The Allies have been attacking the entrenched Germans along the line of the Aisne river. This sector acquires the colourful nickname of Chemin des Dames (way of the ladies), as two daughters of King Louis XV used to travel along a track here in the 18th century. The Allies are unable to break through the German positions. Now they too start to dig trenches.
Neither side is intent on just sitting here indefinitely, however. The frontline to the east is now static but there is open country to the north west. Entrenching in the Chemin des Dames allows troops to be sent to try and turn the enemy’s open flank.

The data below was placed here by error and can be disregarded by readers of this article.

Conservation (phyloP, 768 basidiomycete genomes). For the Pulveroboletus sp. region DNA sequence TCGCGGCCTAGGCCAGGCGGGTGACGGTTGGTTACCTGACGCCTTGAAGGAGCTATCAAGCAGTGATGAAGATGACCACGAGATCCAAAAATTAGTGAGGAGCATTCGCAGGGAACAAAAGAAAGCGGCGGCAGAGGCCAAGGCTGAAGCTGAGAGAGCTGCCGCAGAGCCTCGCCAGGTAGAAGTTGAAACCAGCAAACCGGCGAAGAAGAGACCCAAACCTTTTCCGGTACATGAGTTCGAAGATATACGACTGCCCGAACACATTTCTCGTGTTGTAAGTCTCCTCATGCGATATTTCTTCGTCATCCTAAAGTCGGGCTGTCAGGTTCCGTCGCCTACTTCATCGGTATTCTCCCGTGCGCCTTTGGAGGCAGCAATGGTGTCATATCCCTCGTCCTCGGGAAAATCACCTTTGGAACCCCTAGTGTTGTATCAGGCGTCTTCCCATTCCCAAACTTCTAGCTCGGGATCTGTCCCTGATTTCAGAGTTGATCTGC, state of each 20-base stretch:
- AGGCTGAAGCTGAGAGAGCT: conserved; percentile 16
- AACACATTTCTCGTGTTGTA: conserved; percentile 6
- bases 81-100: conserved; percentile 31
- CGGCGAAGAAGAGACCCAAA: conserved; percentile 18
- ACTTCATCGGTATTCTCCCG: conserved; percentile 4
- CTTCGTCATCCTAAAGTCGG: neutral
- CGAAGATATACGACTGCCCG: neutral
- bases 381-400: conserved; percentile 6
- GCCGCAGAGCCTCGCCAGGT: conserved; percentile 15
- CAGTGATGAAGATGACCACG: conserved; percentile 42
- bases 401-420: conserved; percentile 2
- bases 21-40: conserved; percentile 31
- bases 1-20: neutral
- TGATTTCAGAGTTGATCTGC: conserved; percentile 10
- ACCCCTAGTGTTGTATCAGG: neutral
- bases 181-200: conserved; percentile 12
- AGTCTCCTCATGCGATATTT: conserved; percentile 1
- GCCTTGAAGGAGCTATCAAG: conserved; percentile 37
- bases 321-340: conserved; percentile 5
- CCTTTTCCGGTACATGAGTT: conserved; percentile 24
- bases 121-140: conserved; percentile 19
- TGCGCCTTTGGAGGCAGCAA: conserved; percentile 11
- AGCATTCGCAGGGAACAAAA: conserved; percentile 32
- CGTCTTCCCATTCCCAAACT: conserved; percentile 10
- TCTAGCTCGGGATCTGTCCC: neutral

If a decisive victory cannot be won now, each side hopes to achieve other goals that should guarantee victory in the medium term. The French and British want to link up with the Belgians in Antwerp, denying the Germans access to the Channel coast. And the Germans hope to seize the Channel ports, which will allow them to disrupt Allied shipping and prevent reinforcement of the British in France.